Denmark (Scandinavia): Immigrants want to ban criticism of religion in Denmark

Tesfaye meeting with REM head Halima El Abassi (photo: REM)October 16th, 2019 11:04 am| by Christian W

October 16th, 2019 11:04 am| by Christian W

Descendants of immigrants are more eager to protect religion than their parents

According to a new report from the Immigration and Integration Ministry, half of the descendants of non-western immigrants in Denmark want to do away with the freedom to criticise religion.

Interestingly, the report (here in Danish) found that descendants of non-western immigrants seemed to be more eager to defend religion than immigrants in Denmark.

Some 48 percent of descendants agreed that it should be illegal to criticise religion, compared to 42 percent of immigrants who had been in Denmark for at least three years. For ethnic Danes, the figure was at 20 percent.

“When you are marginalised from society, religion can help you with an identity and feeling part of a community. That’s not a problem in itself, but it does become an issue if that becomes your only point of affiliation,” Halima El Abassi, the head of the ethnic minority council REM, told Kristeligt-Dagblad newspaper.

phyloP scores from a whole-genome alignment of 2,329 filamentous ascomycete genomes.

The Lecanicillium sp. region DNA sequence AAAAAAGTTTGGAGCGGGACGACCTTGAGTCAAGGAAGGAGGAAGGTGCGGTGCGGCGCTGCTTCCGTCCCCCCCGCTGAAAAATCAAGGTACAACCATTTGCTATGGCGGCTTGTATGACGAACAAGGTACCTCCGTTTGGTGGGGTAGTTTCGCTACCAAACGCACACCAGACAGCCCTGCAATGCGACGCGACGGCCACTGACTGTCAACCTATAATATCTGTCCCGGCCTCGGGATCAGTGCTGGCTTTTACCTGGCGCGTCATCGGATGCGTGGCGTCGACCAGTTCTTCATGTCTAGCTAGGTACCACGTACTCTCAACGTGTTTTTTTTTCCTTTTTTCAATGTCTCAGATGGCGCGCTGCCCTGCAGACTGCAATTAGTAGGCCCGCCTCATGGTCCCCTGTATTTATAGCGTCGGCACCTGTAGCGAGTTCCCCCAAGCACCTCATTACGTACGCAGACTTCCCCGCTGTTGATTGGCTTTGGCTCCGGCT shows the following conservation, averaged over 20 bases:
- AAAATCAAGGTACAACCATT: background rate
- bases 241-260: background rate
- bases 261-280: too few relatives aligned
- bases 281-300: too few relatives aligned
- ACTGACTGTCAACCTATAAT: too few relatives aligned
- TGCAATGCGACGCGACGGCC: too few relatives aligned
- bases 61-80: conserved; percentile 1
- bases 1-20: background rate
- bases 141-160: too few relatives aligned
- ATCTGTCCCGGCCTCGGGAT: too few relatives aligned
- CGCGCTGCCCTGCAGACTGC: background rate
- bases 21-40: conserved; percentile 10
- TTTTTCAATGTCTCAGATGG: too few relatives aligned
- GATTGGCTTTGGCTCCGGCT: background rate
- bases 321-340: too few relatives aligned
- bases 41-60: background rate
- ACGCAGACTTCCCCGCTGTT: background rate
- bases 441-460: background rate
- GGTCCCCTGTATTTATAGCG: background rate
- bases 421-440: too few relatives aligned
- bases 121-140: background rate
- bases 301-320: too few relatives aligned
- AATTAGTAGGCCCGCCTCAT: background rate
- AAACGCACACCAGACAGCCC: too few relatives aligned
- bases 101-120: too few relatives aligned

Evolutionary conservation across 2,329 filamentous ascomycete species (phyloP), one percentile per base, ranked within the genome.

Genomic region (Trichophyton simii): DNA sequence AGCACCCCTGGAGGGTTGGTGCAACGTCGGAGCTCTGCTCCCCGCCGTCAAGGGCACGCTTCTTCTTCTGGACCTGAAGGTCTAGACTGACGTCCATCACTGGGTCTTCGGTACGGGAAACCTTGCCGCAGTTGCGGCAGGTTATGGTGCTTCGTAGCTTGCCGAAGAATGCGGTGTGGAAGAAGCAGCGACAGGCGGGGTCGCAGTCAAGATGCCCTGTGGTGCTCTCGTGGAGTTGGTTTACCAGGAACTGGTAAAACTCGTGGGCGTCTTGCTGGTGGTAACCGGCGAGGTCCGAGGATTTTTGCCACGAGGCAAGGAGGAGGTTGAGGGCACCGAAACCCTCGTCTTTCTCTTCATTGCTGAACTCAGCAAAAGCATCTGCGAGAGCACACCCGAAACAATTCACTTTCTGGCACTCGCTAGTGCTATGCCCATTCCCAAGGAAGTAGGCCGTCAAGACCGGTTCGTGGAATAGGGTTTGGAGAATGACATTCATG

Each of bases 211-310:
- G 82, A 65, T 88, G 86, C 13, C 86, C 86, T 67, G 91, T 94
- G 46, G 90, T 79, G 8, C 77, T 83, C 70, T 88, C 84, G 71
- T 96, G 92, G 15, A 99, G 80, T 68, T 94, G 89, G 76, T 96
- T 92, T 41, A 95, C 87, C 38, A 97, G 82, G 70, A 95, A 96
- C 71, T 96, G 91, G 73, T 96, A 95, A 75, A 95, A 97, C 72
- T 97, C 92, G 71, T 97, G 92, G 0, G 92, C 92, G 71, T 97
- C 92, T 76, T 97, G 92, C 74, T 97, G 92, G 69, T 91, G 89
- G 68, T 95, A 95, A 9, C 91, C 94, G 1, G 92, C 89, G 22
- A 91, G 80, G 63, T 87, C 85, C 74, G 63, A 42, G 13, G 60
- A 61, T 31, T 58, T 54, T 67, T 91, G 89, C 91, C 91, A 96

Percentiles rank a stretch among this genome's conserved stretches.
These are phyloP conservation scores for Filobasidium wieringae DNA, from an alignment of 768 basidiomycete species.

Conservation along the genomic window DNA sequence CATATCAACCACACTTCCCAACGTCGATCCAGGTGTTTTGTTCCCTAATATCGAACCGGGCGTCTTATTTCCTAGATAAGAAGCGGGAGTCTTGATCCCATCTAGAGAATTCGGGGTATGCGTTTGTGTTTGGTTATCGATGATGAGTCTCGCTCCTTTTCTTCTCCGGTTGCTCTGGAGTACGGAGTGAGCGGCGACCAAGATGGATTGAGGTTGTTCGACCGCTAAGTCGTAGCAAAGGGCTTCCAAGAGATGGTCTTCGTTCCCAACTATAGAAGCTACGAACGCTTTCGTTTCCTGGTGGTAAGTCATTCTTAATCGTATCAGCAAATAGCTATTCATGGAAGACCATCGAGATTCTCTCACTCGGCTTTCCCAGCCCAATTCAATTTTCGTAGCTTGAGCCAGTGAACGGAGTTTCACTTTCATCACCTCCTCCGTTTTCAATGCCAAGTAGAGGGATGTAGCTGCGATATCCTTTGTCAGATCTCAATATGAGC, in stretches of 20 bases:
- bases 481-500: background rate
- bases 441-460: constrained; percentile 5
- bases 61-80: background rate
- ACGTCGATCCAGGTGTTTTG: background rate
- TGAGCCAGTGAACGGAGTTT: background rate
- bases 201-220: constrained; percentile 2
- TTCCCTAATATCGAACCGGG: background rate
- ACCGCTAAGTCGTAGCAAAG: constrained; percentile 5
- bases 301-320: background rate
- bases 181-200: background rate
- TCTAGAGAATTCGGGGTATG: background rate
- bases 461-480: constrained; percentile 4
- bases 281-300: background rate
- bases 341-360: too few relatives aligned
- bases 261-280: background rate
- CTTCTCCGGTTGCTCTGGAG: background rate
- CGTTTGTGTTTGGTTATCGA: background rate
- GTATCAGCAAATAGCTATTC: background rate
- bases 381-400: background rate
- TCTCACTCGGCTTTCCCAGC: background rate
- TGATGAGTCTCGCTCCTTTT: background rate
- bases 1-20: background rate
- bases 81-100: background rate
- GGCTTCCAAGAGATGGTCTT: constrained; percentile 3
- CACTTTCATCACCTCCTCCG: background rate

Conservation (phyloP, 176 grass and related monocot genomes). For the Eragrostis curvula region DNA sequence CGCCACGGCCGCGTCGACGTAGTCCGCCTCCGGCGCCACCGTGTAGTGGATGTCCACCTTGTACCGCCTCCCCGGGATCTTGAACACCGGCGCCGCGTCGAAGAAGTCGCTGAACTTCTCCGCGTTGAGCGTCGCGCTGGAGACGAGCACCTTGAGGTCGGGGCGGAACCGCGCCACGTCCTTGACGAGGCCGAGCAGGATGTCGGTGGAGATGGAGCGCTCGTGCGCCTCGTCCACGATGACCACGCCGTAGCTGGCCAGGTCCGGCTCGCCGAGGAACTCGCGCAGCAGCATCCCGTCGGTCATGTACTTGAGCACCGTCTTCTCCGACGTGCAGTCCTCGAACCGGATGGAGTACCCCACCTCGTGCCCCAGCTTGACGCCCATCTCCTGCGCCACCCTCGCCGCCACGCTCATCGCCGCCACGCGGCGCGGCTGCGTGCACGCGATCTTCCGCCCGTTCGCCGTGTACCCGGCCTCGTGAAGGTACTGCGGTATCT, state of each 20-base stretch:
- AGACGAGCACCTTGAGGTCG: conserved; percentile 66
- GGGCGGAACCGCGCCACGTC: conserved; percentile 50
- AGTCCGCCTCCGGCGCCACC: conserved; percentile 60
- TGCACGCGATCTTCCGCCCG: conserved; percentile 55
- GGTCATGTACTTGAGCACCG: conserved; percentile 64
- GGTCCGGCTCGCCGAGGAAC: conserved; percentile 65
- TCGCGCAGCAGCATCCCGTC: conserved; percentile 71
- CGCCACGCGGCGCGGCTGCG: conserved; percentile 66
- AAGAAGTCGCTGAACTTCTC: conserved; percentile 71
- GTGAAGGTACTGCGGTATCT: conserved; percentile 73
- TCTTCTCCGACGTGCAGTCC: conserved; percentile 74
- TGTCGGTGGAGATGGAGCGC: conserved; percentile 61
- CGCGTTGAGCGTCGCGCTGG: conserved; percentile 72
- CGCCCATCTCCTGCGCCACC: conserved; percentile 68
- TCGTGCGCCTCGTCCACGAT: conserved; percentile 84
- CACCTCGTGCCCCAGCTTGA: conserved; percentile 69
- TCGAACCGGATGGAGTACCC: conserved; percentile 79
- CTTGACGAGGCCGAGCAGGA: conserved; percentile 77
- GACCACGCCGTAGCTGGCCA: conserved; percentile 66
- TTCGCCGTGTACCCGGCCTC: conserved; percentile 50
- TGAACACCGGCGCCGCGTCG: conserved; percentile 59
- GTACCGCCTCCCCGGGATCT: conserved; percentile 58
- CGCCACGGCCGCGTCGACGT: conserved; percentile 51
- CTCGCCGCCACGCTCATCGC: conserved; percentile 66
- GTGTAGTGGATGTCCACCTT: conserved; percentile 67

READ ALSO: The net cost of immigrants is falling and companies want more eastern Europeans to settle

Democracy trumps God
The report also delved into other opinions and values among immigrants and their descendants, such as opinions on gender equality, homosexuality and what it means to feel Danish.

On the one hand, many immigrants identify more with feeling Danish than they did a decade ago and tolerance about homosexuality has also increased.

But on the flipside, there has been a rise in the number of ‘new Danes’ who believe that women should only marry a man who their family accepts. The immigration minister, Mattias Tesfaye, found the results concerning.

“In one way, I understand that immigrants from the Middle East hold onto the values they were raised with. But it should be such that more and more accept the values of democracy from generation to generation,” Tesfaye told BT tabloid.

“When religion and democracy clash, it is God who must move aside. And when half of the descendants believe that religion should be exempt from criticism, I interpret that as people thinking that democracy must step out of the way.”


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